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Well known is the fact that the vast majority of the water you “drink” comes from what you eat. The amount of water it takes to produce food, however, is less well known.

Today is UN’s World Water Day. On Tuesday we prefaced this event by posting an infographic about water wastage. This year the UN are highlighting this problem as connected not just to the amount of water we are frittering away down our drains, but to the kinds of food we are consuming.

Here’s why: for example, to produce one potato requires 25 liters of water. On the other hand, to produce a hamburger requires a swimmy 2400 liters of water. A little shy of one hundred times the amount. This means the production of food relies overwhelmingly on the consumption of water. Indeed:

90% of water consumption is used to produce today’s food.

Put another way, food = water. That means wasted food = wasted water. And when it’s calculated that 1/3 of the world’s food production goes to waste, the situation becomes alarmingly critical.

With the world’s mushrooming population and fresh water already in scant supply, to ignore this issue is folly. Worse, it’s tragic. This is a serious ethical problem as the people it unjustly devastates are those in developing countries.

The UN have set out some simple guidelines for the privileged, like you and I, to follow in order to reduce this appalling waste, and therefore to leave greater supplies for those whose lives depend on it:

  • Choose a healthier, sustainable diet – food of better quality with less water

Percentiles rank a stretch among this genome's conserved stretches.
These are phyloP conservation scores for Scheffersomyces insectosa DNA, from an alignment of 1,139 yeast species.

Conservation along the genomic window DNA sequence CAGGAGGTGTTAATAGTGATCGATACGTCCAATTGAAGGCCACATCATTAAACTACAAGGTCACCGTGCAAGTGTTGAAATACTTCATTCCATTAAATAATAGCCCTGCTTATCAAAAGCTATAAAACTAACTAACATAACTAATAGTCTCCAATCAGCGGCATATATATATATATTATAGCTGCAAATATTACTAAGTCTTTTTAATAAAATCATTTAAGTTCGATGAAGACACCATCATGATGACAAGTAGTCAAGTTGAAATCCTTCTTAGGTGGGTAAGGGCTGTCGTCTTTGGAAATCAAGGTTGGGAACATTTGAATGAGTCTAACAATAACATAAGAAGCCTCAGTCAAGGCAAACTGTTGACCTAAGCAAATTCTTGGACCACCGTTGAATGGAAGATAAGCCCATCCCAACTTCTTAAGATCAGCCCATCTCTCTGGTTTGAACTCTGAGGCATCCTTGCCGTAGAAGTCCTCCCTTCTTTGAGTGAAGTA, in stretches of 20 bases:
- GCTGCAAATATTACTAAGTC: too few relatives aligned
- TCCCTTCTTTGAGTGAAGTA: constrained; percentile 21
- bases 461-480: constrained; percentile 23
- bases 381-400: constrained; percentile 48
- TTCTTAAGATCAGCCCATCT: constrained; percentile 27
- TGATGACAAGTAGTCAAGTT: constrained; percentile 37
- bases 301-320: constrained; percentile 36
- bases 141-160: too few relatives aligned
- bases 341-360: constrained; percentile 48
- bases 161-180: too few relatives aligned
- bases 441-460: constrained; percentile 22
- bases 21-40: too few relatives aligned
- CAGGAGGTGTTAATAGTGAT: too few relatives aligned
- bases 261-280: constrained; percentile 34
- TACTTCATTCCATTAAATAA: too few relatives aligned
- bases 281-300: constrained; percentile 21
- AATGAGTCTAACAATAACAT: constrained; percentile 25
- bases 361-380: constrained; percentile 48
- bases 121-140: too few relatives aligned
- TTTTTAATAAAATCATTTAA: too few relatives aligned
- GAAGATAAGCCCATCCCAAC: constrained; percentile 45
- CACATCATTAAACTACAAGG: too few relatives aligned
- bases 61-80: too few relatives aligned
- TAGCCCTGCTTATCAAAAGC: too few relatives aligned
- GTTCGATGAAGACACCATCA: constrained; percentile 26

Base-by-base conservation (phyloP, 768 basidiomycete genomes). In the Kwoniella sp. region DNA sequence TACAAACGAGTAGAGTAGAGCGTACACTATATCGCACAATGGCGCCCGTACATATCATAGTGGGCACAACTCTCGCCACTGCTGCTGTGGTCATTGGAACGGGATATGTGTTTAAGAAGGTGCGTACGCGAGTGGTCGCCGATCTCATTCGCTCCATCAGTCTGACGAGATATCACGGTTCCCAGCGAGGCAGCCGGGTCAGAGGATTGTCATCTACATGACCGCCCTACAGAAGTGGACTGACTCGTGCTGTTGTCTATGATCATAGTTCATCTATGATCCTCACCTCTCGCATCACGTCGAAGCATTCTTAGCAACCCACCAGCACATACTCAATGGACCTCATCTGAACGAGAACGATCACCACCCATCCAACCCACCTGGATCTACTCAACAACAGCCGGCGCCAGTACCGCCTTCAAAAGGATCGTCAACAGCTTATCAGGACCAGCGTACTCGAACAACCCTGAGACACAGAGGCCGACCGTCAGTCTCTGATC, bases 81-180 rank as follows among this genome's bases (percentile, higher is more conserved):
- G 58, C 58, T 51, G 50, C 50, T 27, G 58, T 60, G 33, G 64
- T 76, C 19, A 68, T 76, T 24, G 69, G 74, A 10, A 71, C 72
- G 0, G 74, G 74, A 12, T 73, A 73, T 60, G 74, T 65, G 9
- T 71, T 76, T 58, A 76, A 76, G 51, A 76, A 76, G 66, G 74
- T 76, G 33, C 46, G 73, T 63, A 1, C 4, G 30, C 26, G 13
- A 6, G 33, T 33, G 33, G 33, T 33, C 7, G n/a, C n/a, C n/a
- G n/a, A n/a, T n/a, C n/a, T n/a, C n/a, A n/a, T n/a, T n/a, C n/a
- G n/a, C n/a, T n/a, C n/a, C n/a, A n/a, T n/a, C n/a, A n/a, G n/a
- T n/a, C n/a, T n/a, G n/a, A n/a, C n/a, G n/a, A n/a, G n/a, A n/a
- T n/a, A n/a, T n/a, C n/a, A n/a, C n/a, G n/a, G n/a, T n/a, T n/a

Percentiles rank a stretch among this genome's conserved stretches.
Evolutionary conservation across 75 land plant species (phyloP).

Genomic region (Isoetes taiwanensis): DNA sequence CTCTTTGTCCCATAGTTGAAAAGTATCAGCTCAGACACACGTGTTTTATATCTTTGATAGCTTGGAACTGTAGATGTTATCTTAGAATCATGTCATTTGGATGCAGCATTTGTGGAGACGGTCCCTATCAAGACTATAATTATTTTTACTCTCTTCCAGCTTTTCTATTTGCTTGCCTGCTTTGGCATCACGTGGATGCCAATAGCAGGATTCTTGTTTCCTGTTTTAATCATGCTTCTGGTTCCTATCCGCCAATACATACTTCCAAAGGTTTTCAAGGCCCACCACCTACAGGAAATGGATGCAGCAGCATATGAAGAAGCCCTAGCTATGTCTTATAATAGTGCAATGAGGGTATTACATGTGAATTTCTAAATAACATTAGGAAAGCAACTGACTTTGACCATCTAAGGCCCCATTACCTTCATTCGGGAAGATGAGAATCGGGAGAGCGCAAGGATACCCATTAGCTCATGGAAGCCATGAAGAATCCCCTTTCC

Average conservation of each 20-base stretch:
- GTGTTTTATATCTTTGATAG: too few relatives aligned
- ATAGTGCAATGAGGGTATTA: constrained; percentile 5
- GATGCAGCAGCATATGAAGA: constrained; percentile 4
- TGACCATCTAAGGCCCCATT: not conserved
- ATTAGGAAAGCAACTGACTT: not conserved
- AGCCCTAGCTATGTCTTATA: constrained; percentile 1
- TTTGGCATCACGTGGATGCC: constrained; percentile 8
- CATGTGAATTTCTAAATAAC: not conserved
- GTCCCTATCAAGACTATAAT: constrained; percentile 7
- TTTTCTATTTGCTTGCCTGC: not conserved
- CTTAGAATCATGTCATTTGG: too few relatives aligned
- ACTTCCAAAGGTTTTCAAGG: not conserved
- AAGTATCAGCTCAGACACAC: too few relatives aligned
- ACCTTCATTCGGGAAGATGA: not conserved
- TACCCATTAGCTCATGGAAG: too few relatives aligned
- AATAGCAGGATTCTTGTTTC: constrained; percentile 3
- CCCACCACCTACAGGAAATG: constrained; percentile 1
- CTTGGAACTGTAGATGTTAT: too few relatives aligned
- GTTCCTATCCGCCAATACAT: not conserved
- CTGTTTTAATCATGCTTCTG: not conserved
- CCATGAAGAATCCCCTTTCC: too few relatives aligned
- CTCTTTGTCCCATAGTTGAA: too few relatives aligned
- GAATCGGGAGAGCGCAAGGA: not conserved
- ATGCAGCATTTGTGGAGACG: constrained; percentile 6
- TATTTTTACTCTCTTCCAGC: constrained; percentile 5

• Consume less water-intensive products
  • Reduce your food wastage

At Jolkona we support a Clean Water project for women in Kenya. The project provides essential tools for building water construction systems. The aim is to help bring clean water and a sustainable water system to communities, as well as to empower local women to participate in income-generating activities. The project is also featured in our Give2Girls campaign. So far we have reached $13,000. Help us achieve our goal of $15,000 before the end of this Women’s History Month and donate to this project here.The world is thirsty because we are hungry. Quench that thirst. Impact here.

Spread the news and bring awareness to others: –

– Share this post with the people you know

– Tweet using the #WorldWaterDay hashtag

– Follow us on Facebook

For more information and resources about World Water Day go to the UN’s website here.

The Give2Girls campaign has been fully matched and we have raised an incredible figure just shy of $13,000! But although the matching part of the campaign is over, the campaign isn’t! We still have 10 days remaining for Women’s History Month and our goal is to reach $15,000. And with UN’s World Water Day coming up this Thursday, March 22nd, we wanted to highlight our Give2Girls Clean Water project run by MADRE.

Your donation provides essential tools for building water construction systems for women in Kenya. In doing so, you help bring clean water and a sustainable water system to the community, as well as empowering local women to participate in income-generating activities.